Contact a Motorcycle Accident Lawyer in Houston Today
Don’t let an insurance company short-change you after a motorcycle accident. Trust Fibich, Leebron, Copeland & Briggs to advocate for your rights and pursue the compensation you deserve. Our Houston motorcycle accident lawyers have gone toe-to-toe with stingy insurers before, and through our aggressive advocacy, we’ve secured more than $1 billion in full and fair compensation for our clients.
Take the first step toward a fair recovery today. Contact Fibich, Leebron, Copeland & Briggs now to get started with your free, no-obligation consultation.
Did you recently get hurt in a Houston motorcycle accident? If so, you could be entitled to compensation that can alleviate the strain of medical bills, lost income, and more. However, bringing a motorcycle accident case and getting the money you are owed isn’t easy, especially if a penny-pinching insurance company tries to shift the blame to save a buck. In these situations, you need a strong legal ally on your side to demand the recovery you deserve.
That’s where we at Fibich, Leebron, Copeland & Briggs come in. Our Houston motorcycle accident law firm offers more than just legal representation. We have nationally recognized Houston motorcycle accident lawyers who bring more than a century of combined experience to the table, as well as a compassionate, client-centered approach. But don’t just take our word for it. Look to our proven track record of results, which includes thousands of successfully resolved cases and more than $1 billion recovered for our clients.
Remember, you don’t need to face this challenge alone. Contact our Houston personal injury lawyer today for a free consultation, and let us place our substantial resources and experience at your disposal.
What Are the Texas Motorcycle Laws?
Here are some key Texas laws designed to protect motorcyclists and promote safe practices among all road users in the Lone Star State:
Motorcycle Helmet Law
Texas law requires all riders under the age of 21 to wear helmets while operating motorcycles. Riders age 21 and over can choose not to wear a helmet, but only if they have either completed a state-approved motorcycle operator training course or obtained health insurance that provides coverage for motorcycle accident injuries.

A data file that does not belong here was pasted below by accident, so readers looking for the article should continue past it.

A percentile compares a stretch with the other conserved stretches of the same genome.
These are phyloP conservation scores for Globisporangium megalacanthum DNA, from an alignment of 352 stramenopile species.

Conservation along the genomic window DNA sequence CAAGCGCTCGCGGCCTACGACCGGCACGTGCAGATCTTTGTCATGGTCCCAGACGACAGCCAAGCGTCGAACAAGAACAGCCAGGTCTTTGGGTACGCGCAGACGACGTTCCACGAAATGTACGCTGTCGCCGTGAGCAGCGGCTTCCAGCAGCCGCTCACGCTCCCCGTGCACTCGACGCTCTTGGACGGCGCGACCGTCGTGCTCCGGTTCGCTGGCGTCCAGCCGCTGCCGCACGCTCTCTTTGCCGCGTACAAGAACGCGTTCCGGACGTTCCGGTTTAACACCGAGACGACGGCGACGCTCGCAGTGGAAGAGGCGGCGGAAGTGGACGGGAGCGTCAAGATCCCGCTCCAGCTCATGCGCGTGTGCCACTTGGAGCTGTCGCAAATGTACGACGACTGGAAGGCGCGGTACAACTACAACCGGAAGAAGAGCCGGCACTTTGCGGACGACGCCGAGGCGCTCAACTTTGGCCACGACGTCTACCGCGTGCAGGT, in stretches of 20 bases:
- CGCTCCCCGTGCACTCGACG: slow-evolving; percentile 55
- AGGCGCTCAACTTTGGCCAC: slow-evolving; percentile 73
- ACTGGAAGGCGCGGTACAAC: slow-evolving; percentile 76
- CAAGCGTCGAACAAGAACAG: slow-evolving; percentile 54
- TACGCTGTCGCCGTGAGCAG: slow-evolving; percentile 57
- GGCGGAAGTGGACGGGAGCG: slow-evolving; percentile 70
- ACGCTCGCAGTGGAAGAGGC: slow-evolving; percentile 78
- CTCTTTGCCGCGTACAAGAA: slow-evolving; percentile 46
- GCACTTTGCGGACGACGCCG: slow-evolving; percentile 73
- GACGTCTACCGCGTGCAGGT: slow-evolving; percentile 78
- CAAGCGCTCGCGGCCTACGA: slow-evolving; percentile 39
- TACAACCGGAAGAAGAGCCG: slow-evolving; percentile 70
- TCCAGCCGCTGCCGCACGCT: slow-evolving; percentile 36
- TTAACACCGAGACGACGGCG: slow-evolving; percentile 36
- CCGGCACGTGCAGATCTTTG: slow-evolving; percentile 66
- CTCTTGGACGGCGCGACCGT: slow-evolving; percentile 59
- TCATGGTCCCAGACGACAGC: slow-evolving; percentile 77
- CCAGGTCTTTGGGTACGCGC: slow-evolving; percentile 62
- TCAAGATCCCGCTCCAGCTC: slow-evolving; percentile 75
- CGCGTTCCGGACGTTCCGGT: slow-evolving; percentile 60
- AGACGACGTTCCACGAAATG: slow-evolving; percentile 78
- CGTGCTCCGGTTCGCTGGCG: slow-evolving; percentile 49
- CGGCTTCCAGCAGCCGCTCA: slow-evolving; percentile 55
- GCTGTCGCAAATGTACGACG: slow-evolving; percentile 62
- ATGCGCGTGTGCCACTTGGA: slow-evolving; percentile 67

Lane splitting, also known as white-lining or stripe-riding, is the practice of riding a motorcycle between lanes of slow-moving or stopped traffic facing the same direction as the motorcyclist. In Texas, this practice is illegal. State law requires motorcyclists to follow the same rules for lane usage as other vehicles, meaning they cannot ride between lanes of traffic or between adjacent lines or rows of vehicles.
Motorcycle Licensing Law
Would-be motorcyclists need a Class M motorcycle license or a motorcycle endorsement on their existing license to operate a motorcycle legally in Texas. To obtain a Class M license or endorsement, an applicant must pass a written test, a road test, a vision exam, and a motorcycle operator training course.
How a Motorcycle Accident Differs from a Car Accident
A motorcycle accident differs from a car accident in several significant ways. First, motorcycles lack the protection provided by a vehicle frame, making riders more vulnerable to severe crash injuries. Even with safety gear, such as helmets and protective clothing, motorcyclists are exposed to direct impacts with vehicles, the road, and other unforgiving surfaces in traffic collisions.
Second, the dynamics of a motorcycle accident are distinct from those of car-on-car accidents. Motorcycles are smaller and lighter than other motor vehicles, making them more maneuverable and easier to stop. However, this also means they are prone to instability and more easily overlooked by other drivers. Motorcycles are also more susceptible to hazardous road conditions like potholes or slick surfaces.
In addition to the practical differences between motorcycle accidents and other traffic collisions, many insurance companies approach motorcycle accident claims differently. They use perceived risk factors and cultural biases of motorcycles and their riders to deny claims, minimize payouts, and save themselves money.